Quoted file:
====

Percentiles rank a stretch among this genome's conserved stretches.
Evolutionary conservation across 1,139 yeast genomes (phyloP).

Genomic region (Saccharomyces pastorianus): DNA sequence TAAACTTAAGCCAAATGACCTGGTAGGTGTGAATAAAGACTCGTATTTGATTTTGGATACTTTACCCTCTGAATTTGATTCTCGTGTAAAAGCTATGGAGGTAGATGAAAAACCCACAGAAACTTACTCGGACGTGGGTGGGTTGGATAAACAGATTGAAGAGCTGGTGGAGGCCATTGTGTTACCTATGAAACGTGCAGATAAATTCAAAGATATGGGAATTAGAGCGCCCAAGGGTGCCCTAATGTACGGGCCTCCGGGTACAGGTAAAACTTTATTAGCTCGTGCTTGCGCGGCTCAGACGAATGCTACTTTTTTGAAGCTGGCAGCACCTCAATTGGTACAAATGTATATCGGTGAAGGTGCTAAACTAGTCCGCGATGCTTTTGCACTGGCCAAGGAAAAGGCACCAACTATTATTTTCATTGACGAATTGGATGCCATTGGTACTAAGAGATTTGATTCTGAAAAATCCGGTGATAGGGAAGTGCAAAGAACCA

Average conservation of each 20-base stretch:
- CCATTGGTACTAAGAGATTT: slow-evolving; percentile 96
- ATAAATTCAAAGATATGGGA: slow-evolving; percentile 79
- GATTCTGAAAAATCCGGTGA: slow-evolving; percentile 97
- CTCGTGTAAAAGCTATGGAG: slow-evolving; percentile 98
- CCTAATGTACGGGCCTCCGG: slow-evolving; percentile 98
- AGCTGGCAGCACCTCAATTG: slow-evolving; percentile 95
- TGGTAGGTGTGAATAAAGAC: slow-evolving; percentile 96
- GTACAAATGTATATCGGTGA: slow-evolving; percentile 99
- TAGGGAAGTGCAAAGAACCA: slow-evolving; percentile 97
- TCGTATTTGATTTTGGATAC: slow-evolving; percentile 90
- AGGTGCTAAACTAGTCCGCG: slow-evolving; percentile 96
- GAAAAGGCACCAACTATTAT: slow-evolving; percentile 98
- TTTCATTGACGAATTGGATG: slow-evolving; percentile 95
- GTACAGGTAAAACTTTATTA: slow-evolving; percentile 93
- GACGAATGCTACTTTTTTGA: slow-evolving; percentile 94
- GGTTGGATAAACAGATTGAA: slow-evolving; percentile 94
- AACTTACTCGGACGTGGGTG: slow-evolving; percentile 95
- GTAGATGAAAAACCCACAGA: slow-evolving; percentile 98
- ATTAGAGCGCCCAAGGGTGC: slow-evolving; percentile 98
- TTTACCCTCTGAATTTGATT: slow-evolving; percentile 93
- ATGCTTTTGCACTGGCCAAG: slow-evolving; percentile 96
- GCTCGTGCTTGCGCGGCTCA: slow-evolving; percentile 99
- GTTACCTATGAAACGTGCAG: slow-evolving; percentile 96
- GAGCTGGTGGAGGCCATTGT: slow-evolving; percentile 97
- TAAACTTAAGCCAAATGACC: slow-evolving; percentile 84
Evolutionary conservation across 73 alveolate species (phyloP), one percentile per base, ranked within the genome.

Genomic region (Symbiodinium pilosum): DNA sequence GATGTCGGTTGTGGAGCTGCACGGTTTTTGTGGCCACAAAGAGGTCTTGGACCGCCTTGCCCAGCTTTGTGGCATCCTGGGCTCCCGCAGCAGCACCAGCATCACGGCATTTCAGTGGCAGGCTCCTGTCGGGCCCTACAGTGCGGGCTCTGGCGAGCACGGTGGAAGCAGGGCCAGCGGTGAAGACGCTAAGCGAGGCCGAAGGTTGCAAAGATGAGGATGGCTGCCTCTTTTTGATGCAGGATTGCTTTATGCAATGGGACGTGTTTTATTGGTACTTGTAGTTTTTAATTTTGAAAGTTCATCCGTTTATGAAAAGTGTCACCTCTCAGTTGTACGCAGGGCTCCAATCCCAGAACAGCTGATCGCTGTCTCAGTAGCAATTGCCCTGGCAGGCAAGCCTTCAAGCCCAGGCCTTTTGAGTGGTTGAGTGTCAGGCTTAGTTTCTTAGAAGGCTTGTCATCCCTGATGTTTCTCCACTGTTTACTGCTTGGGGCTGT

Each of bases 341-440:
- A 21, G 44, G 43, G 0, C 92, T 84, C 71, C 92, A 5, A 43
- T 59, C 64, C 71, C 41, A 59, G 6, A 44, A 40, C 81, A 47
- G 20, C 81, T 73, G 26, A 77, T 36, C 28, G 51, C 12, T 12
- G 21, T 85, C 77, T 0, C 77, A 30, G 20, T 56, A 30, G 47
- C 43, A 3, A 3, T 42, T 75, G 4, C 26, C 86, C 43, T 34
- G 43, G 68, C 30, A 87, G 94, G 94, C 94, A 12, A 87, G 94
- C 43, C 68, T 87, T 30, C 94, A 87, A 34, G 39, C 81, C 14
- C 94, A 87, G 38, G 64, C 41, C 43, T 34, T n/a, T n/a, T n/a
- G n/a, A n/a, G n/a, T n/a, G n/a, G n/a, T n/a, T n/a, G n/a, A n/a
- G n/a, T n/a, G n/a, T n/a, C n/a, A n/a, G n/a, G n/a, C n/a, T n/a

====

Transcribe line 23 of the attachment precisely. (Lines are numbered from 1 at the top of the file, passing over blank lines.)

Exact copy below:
- ATTAGAGCGCCCAAGGGTGC: slow-evolving; percentile 98